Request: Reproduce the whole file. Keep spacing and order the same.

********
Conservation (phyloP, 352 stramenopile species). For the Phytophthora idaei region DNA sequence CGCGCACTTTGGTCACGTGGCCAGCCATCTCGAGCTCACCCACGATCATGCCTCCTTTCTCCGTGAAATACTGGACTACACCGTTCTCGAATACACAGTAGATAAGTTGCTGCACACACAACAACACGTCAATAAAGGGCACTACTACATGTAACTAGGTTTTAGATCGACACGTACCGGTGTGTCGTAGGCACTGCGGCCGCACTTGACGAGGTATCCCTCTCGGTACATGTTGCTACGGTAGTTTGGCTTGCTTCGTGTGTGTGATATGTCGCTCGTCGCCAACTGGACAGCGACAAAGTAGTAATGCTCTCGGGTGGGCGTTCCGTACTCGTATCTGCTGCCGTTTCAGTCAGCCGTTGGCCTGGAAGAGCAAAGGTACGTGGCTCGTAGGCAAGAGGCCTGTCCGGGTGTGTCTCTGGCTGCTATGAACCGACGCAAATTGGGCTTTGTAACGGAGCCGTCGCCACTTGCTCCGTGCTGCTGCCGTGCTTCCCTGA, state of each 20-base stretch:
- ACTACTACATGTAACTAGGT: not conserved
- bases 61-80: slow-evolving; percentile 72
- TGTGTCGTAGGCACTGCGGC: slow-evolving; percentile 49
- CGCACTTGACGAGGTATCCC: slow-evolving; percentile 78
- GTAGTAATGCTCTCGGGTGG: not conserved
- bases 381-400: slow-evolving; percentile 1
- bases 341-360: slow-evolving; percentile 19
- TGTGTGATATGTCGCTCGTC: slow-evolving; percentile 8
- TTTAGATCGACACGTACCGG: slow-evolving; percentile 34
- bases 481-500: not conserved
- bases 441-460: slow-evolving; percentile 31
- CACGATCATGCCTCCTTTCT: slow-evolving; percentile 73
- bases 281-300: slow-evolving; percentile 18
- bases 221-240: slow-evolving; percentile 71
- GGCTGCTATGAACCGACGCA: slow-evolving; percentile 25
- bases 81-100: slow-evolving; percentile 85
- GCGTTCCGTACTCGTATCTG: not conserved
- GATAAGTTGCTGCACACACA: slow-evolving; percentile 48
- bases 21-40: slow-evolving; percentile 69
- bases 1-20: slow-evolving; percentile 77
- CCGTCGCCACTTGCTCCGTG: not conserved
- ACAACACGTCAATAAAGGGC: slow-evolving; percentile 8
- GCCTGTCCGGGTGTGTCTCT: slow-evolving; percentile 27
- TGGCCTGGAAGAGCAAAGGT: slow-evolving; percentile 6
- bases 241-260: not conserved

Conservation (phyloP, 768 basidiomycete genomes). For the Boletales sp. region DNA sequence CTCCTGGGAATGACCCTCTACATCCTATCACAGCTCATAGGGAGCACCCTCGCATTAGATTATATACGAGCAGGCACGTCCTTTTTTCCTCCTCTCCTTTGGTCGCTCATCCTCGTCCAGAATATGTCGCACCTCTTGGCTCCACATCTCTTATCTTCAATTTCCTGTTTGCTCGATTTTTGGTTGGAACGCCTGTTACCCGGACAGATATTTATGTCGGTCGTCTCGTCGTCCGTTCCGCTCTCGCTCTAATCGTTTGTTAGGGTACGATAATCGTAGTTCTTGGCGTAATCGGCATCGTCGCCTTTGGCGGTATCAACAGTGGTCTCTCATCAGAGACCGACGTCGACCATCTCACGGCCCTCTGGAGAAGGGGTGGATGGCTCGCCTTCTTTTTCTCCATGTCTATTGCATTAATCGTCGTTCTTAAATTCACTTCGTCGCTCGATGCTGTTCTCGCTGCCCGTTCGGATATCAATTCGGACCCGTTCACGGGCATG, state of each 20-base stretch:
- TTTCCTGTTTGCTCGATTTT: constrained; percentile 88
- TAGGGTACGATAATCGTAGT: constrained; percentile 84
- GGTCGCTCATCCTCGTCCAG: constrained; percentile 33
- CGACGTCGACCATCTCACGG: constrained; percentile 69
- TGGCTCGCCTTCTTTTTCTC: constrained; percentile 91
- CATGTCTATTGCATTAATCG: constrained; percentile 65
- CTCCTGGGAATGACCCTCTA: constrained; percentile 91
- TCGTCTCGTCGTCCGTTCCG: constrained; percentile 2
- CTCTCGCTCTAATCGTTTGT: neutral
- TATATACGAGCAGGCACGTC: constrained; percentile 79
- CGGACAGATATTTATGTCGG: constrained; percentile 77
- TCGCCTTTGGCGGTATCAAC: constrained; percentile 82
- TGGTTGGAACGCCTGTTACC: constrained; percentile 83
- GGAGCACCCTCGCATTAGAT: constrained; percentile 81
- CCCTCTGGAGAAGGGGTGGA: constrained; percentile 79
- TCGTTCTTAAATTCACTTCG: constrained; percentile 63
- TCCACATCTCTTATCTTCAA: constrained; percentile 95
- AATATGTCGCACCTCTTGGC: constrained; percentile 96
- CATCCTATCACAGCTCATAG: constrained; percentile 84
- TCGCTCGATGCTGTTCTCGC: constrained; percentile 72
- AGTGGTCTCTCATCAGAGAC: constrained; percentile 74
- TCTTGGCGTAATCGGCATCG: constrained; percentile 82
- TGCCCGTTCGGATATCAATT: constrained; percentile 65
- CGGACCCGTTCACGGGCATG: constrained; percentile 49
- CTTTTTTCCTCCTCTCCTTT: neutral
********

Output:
Conservation (phyloP, 352 stramenopile species). For the Phytophthora idaei region DNA sequence CGCGCACTTTGGTCACGTGGCCAGCCATCTCGAGCTCACCCACGATCATGCCTCCTTTCTCCGTGAAATACTGGACTACACCGTTCTCGAATACACAGTAGATAAGTTGCTGCACACACAACAACACGTCAATAAAGGGCACTACTACATGTAACTAGGTTTTAGATCGACACGTACCGGTGTGTCGTAGGCACTGCGGCCGCACTTGACGAGGTATCCCTCTCGGTACATGTTGCTACGGTAGTTTGGCTTGCTTCGTGTGTGTGATATGTCGCTCGTCGCCAACTGGACAGCGACAAAGTAGTAATGCTCTCGGGTGGGCGTTCCGTACTCGTATCTGCTGCCGTTTCAGTCAGCCGTTGGCCTGGAAGAGCAAAGGTACGTGGCTCGTAGGCAAGAGGCCTGTCCGGGTGTGTCTCTGGCTGCTATGAACCGACGCAAATTGGGCTTTGTAACGGAGCCGTCGCCACTTGCTCCGTGCTGCTGCCGTGCTTCCCTGA, state of each 20-base stretch:
- ACTACTACATGTAACTAGGT: not conserved
- bases 61-80: slow-evolving; percentile 72
- TGTGTCGTAGGCACTGCGGC: slow-evolving; percentile 49
- CGCACTTGACGAGGTATCCC: slow-evolving; percentile 78
- GTAGTAATGCTCTCGGGTGG: not conserved
- bases 381-400: slow-evolving; percentile 1
- bases 341-360: slow-evolving; percentile 19
- TGTGTGATATGTCGCTCGTC: slow-evolving; percentile 8
- TTTAGATCGACACGTACCGG: slow-evolving; percentile 34
- bases 481-500: not conserved
- bases 441-460: slow-evolving; percentile 31
- CACGATCATGCCTCCTTTCT: slow-evolving; percentile 73
- bases 281-300: slow-evolving; percentile 18
- bases 221-240: slow-evolving; percentile 71
- GGCTGCTATGAACCGACGCA: slow-evolving; percentile 25
- bases 81-100: slow-evolving; percentile 85
- GCGTTCCGTACTCGTATCTG: not conserved
- GATAAGTTGCTGCACACACA: slow-evolving; percentile 48
- bases 21-40: slow-evolving; percentile 69
- bases 1-20: slow-evolving; percentile 77
- CCGTCGCCACTTGCTCCGTG: not conserved
- ACAACACGTCAATAAAGGGC: slow-evolving; percentile 8
- GCCTGTCCGGGTGTGTCTCT: slow-evolving; percentile 27
- TGGCCTGGAAGAGCAAAGGT: slow-evolving; percentile 6
- bases 241-260: not conserved

Conservation (phyloP, 768 basidiomycete genomes). For the Boletales sp. region DNA sequence CTCCTGGGAATGACCCTCTACATCCTATCACAGCTCATAGGGAGCACCCTCGCATTAGATTATATACGAGCAGGCACGTCCTTTTTTCCTCCTCTCCTTTGGTCGCTCATCCTCGTCCAGAATATGTCGCACCTCTTGGCTCCACATCTCTTATCTTCAATTTCCTGTTTGCTCGATTTTTGGTTGGAACGCCTGTTACCCGGACAGATATTTATGTCGGTCGTCTCGTCGTCCGTTCCGCTCTCGCTCTAATCGTTTGTTAGGGTACGATAATCGTAGTTCTTGGCGTAATCGGCATCGTCGCCTTTGGCGGTATCAACAGTGGTCTCTCATCAGAGACCGACGTCGACCATCTCACGGCCCTCTGGAGAAGGGGTGGATGGCTCGCCTTCTTTTTCTCCATGTCTATTGCATTAATCGTCGTTCTTAAATTCACTTCGTCGCTCGATGCTGTTCTCGCTGCCCGTTCGGATATCAATTCGGACCCGTTCACGGGCATG, state of each 20-base stretch:
- TTTCCTGTTTGCTCGATTTT: constrained; percentile 88
- TAGGGTACGATAATCGTAGT: constrained; percentile 84
- GGTCGCTCATCCTCGTCCAG: constrained; percentile 33
- CGACGTCGACCATCTCACGG: constrained; percentile 69
- TGGCTCGCCTTCTTTTTCTC: constrained; percentile 91
- CATGTCTATTGCATTAATCG: constrained; percentile 65
- CTCCTGGGAATGACCCTCTA: constrained; percentile 91
- TCGTCTCGTCGTCCGTTCCG: constrained; percentile 2
- CTCTCGCTCTAATCGTTTGT: neutral
- TATATACGAGCAGGCACGTC: constrained; percentile 79
- CGGACAGATATTTATGTCGG: constrained; percentile 77
- TCGCCTTTGGCGGTATCAAC: constrained; percentile 82
- TGGTTGGAACGCCTGTTACC: constrained; percentile 83
- GGAGCACCCTCGCATTAGAT: constrained; percentile 81
- CCCTCTGGAGAAGGGGTGGA: constrained; percentile 79
- TCGTTCTTAAATTCACTTCG: constrained; percentile 63
- TCCACATCTCTTATCTTCAA: constrained; percentile 95
- AATATGTCGCACCTCTTGGC: constrained; percentile 96
- CATCCTATCACAGCTCATAG: constrained; percentile 84
- TCGCTCGATGCTGTTCTCGC: constrained; percentile 72
- AGTGGTCTCTCATCAGAGAC: constrained; percentile 74
- TCTTGGCGTAATCGGCATCG: constrained; percentile 82
- TGCCCGTTCGGATATCAATT: constrained; percentile 65
- CGGACCCGTTCACGGGCATG: constrained; percentile 49
- CTTTTTTCCTCCTCTCCTTT: neutral